The choice of whether the city of Gloucester should continue community-wide fluoridation may be posed to the city’s voters next fall.
Following a public hearing Tuesday night, the City Council voted 8-1 to allow its Ordinance and Administration committee to devise a nonbinding ballot question for the fall 2015 elections.
The vote came on a motion by Councilor-at-Large Greg Verga after a hearing that drew multiple speakers arguing both for and against continuing the use of fluoridation in the city’s drinking water, as Gloucester has done for decades. The lone dissenting vote against exploring a referendum question came from Council President Paul McGeary.
Once the council’s Ordinance and Administration panel devises a potential referendum question, it will then be up to the full council as to whether put any such question on the ballot.
However, since any question would be non-binding, if city voters decided they didn’t want to continue fluoridation, the council would then have to seek special home-rule legislation from the state Legislature to make the change.
“(Tuesday) night’s goal was only to send it down to (Ordinance and Administration) to look at the language of the question,” Verga said.
During the public hearing, members of the Cape Ann Fluoride Action Network made a presentation detailing their argument for removing fluoride from the city’s water.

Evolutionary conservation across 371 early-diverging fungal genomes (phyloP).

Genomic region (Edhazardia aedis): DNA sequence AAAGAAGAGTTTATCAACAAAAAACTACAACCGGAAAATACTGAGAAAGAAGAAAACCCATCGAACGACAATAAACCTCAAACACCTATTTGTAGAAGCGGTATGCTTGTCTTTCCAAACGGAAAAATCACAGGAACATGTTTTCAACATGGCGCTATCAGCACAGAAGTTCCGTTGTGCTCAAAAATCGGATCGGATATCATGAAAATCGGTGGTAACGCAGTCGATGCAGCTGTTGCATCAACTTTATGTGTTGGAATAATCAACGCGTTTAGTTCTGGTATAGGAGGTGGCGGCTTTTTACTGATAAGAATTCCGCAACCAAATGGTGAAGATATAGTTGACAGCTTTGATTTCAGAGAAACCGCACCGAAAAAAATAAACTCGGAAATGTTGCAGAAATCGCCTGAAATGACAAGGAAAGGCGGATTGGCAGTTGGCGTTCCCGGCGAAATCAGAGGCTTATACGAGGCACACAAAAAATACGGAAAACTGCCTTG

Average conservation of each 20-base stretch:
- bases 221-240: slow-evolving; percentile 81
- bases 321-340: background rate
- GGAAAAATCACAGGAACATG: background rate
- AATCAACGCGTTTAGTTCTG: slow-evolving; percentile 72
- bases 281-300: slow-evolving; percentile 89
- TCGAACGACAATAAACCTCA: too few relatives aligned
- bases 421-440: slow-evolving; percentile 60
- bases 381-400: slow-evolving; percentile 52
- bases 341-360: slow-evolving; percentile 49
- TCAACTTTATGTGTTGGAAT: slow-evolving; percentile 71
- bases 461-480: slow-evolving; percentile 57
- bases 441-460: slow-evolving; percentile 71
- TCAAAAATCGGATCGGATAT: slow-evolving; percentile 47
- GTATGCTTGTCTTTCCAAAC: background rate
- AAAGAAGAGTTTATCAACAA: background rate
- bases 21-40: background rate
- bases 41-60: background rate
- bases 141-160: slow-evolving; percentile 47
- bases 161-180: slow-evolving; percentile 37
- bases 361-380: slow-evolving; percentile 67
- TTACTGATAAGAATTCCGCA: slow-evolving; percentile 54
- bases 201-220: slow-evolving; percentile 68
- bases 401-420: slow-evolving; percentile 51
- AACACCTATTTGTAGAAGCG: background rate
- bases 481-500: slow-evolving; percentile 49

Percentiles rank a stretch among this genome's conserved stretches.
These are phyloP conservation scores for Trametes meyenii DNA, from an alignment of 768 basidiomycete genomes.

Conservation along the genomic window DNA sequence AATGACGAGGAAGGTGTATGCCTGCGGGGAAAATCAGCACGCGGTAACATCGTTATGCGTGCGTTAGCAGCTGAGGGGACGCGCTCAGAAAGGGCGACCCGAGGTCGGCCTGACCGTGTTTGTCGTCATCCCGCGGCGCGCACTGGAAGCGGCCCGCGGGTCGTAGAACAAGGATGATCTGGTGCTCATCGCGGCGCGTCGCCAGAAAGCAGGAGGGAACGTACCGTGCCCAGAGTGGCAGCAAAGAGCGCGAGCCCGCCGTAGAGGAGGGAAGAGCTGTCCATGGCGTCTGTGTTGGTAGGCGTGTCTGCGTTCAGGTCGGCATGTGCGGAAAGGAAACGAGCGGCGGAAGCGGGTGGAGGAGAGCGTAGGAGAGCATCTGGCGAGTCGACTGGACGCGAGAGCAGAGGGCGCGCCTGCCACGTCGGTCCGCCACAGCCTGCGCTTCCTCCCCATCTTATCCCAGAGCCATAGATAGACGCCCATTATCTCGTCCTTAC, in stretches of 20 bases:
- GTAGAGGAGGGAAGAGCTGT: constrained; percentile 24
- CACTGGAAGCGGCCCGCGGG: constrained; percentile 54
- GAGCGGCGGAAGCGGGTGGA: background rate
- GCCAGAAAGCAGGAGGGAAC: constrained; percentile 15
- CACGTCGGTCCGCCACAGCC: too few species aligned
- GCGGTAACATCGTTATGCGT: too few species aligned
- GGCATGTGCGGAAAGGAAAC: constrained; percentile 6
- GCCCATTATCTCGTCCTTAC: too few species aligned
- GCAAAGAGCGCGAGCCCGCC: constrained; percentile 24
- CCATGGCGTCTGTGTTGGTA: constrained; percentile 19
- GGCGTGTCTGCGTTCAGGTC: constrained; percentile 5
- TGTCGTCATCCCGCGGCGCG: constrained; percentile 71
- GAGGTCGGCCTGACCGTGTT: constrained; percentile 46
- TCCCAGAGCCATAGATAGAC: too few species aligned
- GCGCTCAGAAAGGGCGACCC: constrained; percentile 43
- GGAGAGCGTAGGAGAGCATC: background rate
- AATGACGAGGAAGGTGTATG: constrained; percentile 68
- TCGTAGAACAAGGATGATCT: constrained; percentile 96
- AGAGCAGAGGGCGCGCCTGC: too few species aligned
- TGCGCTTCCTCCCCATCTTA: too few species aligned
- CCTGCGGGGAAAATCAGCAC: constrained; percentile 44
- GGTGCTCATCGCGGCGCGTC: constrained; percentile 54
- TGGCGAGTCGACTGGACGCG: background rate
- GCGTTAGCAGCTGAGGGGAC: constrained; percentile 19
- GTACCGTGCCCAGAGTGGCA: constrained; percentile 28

Michael Foley, a member of the network and one of the speakers, said Thursday that the presentation included the risks of continued fluoridation and the authority the state Department of Health has over the continued practice.
Foley said there were over a dozen speakers also against continued fluoridation, while several others spoke in favor of continuing the practice.
“I was surprised, there was a lot of people I’d never seen before,” he said. “People felt really passionate about it, besides people in our group.”
Matter of choice
Verga said he believes that fluoride in the public water supply should be a choice.
“I think it should be a personal choice,” he said. “I used the example (Tuesday) night, I got my flu shot last week. I went voluntarily and did it.”
Since fluoride has been said to be a preventative measure, he believes people should be able to decide if they want it. The current system of fluoridating the city’s entire water system does not offer a fluoride-free alternative.
Verga said he believes Ordinance and Administration should go back to the council by February and the council should make a decision around that time.
Verga said it’s important that the council made a decision to take action and that the public hearing was not just a session for people on both sides to vent.
“It’s not what representative government is about,” he said.
Foley said he and other members of the network plan to take a break on spreading the word about their cause until after the holidays are over.
“We’re very happy about it, but we’re also tired,” he said. “It’s a great time to take a rest. We’ll get back to getting the word out next year.”
Gloucester is the second Cape Ann community looking to allow citizens to vote on the fluoride issue.
Rockport’s Fall Town Meeting in September also called for placing a fluoridation question on its next election ballot, as well, following a vote in favor of this at its fall Town Meeting.